ATTACK SURFACE MANAGEMENT: EVERYTHING ONE NEEDS TO KNOW

ATTACK SURFACE MANAGEMENT
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Continuous discovery, inventory, classification, prioritisation, and security control of external digital assets containing, transmitting, or processing critical data makes up an attack surface management (ASM). Attack surface control is currently a top priority for CIOs, CTOs, CISOs, and safety teams.

Organisations are under increased pressure in modern market environments to embrace digital technologies to remain competitive. While these techniques have undoubted advantages for businesses, they also increase their potential attack space and expose them to higher cyber risk levels.

These threats, if left unaddressed, will establish vital security vulnerabilities that cybercriminals can exploit. Many companies implement cyber-attack surface management systems that regularly evaluate their networks for possible threats to help them stay safe.

Organizations can proactively assess risk and reduce their attack surface in real-time with an attack surface management system in place, limiting the effect of cyber threats.

Effect of Attack Surface Management on enterprisers

The attack surface of an enterprise is the number of exploitable vulnerabilities that are presently on their network. Attack surfaces can be physical or digital, with each needing to be controlled by most organizations. The physical attack surface comprises vulnerabilities for all network-connected endpoint devices, such as laptops, computers, and mobile devices. In comparison, the digital attack surface focuses on vulnerabilities used to conduct business by hardware and software organizations.

Threats usually exploit the physical attack surface either from within the organisation or by social engineering attacks using the digital attack surface.

Since vulnerabilities vary across attack surfaces, when handling them, organisations prefer to take various approaches.

It is necessary to continuously track the type and quantity of code being executed on a network while minimising vulnerabilities on the digital surface. The more code one runs, the greater the likelihood that there is a vulnerability, so whenever and wherever possible, companies should always look to merge programs. The restriction of physical attack surface vulnerabilities is accomplished mainly by network access control (NAC).

Organisations adopting NAC technologies can monitor workers’ connections and endpoint devices on their network, thus protecting sensitive data from critical threats. Continuous monitoring is essential when handling vulnerabilities in both digital and physical attack surfaces. FireCompass allows this possibility by equipping organisations with granular analytics capabilities that enable ongoing remediation of vulnerabilities.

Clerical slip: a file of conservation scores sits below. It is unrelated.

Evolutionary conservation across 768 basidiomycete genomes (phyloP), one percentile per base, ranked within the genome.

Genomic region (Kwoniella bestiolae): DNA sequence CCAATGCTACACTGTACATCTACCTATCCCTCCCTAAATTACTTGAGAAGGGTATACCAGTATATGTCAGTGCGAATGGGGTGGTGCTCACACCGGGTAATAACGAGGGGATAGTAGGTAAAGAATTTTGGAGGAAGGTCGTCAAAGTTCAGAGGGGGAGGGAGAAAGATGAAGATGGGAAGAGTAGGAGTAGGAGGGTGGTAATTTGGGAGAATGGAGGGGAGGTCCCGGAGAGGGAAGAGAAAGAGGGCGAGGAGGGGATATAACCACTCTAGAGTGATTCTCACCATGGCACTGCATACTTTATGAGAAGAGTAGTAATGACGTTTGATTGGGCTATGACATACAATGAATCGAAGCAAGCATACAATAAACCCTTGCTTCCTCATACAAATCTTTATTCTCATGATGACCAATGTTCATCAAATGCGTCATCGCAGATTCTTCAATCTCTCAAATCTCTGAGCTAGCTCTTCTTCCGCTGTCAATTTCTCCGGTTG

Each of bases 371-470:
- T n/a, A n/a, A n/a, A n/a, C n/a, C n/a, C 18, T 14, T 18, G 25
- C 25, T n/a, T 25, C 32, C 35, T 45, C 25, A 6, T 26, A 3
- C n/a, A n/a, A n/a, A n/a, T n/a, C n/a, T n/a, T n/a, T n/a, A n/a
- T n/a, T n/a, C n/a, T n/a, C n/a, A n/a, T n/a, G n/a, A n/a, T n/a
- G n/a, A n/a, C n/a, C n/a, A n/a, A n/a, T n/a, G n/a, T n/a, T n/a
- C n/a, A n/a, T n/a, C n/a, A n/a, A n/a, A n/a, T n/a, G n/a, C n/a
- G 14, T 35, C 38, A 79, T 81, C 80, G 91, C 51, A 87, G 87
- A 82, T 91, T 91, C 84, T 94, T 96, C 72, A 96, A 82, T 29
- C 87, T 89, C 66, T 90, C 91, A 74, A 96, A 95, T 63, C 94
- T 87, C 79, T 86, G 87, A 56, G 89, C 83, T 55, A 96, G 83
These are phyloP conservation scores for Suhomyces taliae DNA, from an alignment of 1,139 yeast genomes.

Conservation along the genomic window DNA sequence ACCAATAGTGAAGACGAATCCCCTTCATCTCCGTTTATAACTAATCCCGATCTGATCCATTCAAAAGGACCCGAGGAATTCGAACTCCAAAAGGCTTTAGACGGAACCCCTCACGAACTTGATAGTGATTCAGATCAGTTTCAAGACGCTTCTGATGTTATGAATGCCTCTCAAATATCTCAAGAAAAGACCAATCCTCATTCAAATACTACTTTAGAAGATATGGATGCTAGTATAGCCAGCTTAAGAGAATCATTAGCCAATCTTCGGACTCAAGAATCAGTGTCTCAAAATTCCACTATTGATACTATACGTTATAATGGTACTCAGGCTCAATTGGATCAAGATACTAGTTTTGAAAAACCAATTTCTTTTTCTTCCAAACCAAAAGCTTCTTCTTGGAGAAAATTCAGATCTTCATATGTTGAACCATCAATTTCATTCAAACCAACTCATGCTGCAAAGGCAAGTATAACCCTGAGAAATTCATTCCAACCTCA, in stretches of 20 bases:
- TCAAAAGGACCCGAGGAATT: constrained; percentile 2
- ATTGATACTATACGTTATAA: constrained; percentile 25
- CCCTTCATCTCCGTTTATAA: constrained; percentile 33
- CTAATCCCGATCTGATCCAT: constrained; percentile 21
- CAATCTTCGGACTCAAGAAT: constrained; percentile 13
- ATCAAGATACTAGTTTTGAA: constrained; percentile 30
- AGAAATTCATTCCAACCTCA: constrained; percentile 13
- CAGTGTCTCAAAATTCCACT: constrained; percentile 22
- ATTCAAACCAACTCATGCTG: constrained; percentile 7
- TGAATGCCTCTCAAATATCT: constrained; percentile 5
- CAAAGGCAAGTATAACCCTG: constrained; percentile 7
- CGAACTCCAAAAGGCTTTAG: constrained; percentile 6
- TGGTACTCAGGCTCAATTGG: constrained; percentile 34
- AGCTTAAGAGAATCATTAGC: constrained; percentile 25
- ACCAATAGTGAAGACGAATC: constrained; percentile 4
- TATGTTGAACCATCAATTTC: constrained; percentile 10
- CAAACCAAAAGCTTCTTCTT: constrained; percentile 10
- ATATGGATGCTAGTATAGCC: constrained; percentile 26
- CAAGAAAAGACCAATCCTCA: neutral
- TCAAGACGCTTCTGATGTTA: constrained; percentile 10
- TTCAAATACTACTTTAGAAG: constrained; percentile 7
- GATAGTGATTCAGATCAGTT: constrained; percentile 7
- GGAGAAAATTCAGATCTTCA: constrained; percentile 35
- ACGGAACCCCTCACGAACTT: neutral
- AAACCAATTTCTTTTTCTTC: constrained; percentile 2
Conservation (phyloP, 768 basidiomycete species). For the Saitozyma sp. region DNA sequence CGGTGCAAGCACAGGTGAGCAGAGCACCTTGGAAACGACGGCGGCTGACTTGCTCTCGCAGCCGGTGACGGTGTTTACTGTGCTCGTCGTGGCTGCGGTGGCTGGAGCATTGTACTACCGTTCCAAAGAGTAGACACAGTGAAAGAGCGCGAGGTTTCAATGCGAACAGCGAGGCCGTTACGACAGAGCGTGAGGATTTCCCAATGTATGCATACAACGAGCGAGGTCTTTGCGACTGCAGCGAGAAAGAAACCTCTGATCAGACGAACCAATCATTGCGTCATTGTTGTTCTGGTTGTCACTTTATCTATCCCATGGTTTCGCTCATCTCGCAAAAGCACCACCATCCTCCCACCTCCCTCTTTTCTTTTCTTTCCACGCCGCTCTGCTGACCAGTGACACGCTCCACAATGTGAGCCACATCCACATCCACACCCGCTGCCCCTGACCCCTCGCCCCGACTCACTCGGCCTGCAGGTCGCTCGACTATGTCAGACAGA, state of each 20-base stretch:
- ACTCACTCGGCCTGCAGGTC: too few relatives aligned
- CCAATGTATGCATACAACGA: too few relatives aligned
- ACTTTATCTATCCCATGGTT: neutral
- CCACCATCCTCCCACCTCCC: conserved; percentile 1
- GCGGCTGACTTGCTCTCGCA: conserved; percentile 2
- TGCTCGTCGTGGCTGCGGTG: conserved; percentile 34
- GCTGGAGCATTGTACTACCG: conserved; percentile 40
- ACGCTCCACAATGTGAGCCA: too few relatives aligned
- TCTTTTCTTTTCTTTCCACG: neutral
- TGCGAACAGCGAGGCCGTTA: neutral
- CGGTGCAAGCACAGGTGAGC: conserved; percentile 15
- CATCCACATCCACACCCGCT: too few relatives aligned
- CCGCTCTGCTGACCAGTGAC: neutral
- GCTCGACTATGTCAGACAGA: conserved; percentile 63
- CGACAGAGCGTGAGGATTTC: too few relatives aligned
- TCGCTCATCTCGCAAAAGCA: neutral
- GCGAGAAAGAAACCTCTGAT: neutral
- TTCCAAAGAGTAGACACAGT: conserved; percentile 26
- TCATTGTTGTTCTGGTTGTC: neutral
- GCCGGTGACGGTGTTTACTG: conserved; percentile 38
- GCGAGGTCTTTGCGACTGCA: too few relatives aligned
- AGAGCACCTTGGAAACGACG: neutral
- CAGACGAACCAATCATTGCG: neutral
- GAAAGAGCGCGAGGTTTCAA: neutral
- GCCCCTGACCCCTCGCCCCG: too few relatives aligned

Why is cyber-attack surface attack management important?

The continuous detection, classification, prioritization, and monitoring of digital assets that contain or send vital data between networks is cyber-attack surface management. It is concerned with the ongoing review of network systems. It helps organizations detect vulnerabilities as they occur and fix them. In doing so, organizations can effectively reduce their potential attack while also enhancing their cybersecurity posture. Organizations also gain greater accountability through this strategy, helping to improve client relationships and business collaborations.

What are the components?

When designing an attack surface management software, several components should be considered. Adding security features is also critical, as this will help improve the program’s accuracy and performance.

Here are four elements of a robust surface management program for cyber attacks:

1. Identification and prioritizing of assets

The first step in the management of attack surfaces is to define all of the web-oriented properties. After that, they need to be identified based on the level of risk they present to the organisation until they have a record of the properties. Setting organisational risk tolerance and appetite statements and comparing them to individual asset risk levels will do this. From there, based on their risk, one can prioritise properties.

2. Security scores

Security ratings allow organisations to track their network ecosystem’s cyber health on an ongoing basis, which is essential to attack surface management programs’ success. Organisations can speed up vulnerability detection and reduce their attack in real-time with a detailed view of their network environment and properties. Security ratings also make it possible to monitor third-party ecosystems on an ongoing basis. People incur risks when they work with suppliers, meaning that effective third-party risk management is essential. One can quickly classify cybersecurity threats across one’s vendor portfolio with security scores, enabling one to manage each vendor’s possible attacks effectively.

3. Segmenting the network

Network administrators can better monitor asset traffic flow by separating a network into parts, enhancing the detection of threats. Furthermore, network segmentation provides an additional layer of protection to a network since threat actors can not access the entire network perimeter even though it is breached. This allows organizations to create zero-trust network access controls, enabling them to track device traffic on their network more accurately.

Also Read: Signs You’re Under Cyber Attack and When to Get Help
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